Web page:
“I’m super excited for Mikayla because she has found and spent time with something that she’s so passionate about,” Bassett said. “She’s excelled and helped her team excel, and she just makes a great role model for other high school kids and other kids in the district who want to go into those areas.”

The FIRST Robotics Competition is considered the big-time in Team Neutrino’s world, and in 2022 the group had its most successful season in history. It all began in early January on what is called Kickoff Day, where robotics teams across the country learned about the game that would be played. That’s when strategy and plans were put into place, as teams had only six weeks to build their robot and get it ready to compete in Rapid React, a game that revolves around utilizing the robots to shoot inflatable over-sized tennis balls into a central hub.

“During build season, we’re together probably 20 to 25 hours per week,” Lauritsen said.

Team Neutrino’s 2022 build went quite well, as it was one of only three teams to triple qualify for the World Championship. It won the Engineering Inspiration Award at the Iowa Regional, and then captured the Chairman’s Award at the Minnesota North Star Regional.

At the World Championship in Houston, Team Neutrino became the first Iowa team to win the Championship Engineering Inspiration Award, a fact that Lauritsen relays with pride.

“When we won the event with the robot at the North Star Regional, that was really cool too,” she said.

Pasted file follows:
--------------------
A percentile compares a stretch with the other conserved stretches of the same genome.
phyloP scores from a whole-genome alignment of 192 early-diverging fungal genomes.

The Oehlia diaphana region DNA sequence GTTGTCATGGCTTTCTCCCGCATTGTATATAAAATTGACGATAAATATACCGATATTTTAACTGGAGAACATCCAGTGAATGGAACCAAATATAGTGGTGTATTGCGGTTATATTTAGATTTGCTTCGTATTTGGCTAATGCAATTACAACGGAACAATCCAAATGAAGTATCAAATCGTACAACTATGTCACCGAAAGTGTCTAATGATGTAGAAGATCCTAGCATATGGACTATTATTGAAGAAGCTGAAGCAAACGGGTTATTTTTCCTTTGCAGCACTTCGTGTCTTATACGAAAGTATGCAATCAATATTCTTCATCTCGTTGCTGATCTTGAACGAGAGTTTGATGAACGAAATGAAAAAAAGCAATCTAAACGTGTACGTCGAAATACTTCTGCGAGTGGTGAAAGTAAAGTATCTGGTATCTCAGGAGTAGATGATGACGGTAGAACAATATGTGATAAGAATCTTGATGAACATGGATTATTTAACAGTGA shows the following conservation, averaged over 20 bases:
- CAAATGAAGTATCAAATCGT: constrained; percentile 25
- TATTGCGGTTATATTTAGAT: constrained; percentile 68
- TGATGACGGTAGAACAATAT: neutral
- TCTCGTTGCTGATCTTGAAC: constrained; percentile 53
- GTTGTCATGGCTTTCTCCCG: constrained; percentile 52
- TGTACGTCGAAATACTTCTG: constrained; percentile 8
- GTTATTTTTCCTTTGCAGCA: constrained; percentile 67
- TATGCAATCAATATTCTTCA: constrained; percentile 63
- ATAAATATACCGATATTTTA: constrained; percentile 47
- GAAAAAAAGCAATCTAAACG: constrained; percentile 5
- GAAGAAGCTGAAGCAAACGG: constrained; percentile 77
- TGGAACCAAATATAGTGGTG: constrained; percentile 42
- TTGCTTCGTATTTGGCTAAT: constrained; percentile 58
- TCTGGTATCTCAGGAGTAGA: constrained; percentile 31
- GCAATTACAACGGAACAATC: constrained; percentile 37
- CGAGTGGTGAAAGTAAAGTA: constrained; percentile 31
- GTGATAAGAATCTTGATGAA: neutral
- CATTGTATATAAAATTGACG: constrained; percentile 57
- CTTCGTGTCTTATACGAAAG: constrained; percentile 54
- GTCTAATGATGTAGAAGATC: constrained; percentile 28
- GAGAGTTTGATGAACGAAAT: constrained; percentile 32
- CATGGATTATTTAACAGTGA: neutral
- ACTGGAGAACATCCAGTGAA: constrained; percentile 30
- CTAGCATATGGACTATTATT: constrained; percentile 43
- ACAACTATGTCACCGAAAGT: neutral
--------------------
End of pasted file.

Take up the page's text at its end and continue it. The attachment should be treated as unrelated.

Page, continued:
This season, Lauritsen is taking on an even bigger role with Team Neutrino as a team captain, an honor bestowed upon her during the offseason. She admits there are butterflies in her stomach as she schemes with her teammates to keep Team Neutrino among the most competitive groups in the country.

“I was really excited and also really scared when I found out I was named a captain,” she said. “I was speechless and I wondered how can I live up to these expectations? But then I thought, oh yeah, I have a lot of great people that can help me.

“This past offseason, we did a good job of getting people involved.”

Not only does Team Neutrino continue its outreach program while it prepares for the spring competition season, it also has to constantly fundraise. News flash: it’s not cheap to build a robot, which is why the group — which includes a group of dedicated advisors led by team coach Brian Steward, Professor of Agricultural and Biosystems Engineering at Iowa State — is constantly looking for ways to raise funds.

“A lot of people don’t know that it’s really expensive to build a robot,” Lauritsen said. “We raise about $40,000 every year and most of it is through sponsorships.”

Last season, companies such as Apple — yes, THE Apple — and NASA were major donors to the team. So were John Deere, Sauer-Danfoss, and Workiva. In all, some 20 organizations contributed to the team’s cause.

Lauritsen is hopeful the 2023 season will be equally successful to last spring. Afterward, she’ll set her sights on her future as a student at Iowa State next fall.

Want to take a guess at what she plans to major in?

“Mechanical engineering and industrial engineering are the two possible fields at Iowa State,” Lauritsen, who has already been accepted to the college, said. “I’m really interested in manufacturing and how to make things more efficient, but that’s not (offered) at Iowa State.”

Something that began out of reluctance with that initial Team Neutrino meeting has now turned into a potential career for Lauritsen. Sometimes, it’s the chances we take that produce the best results, something Lauritsen now knows first-hand.

To view the 2022 Team Neutrino Chairman’s video, click HERE.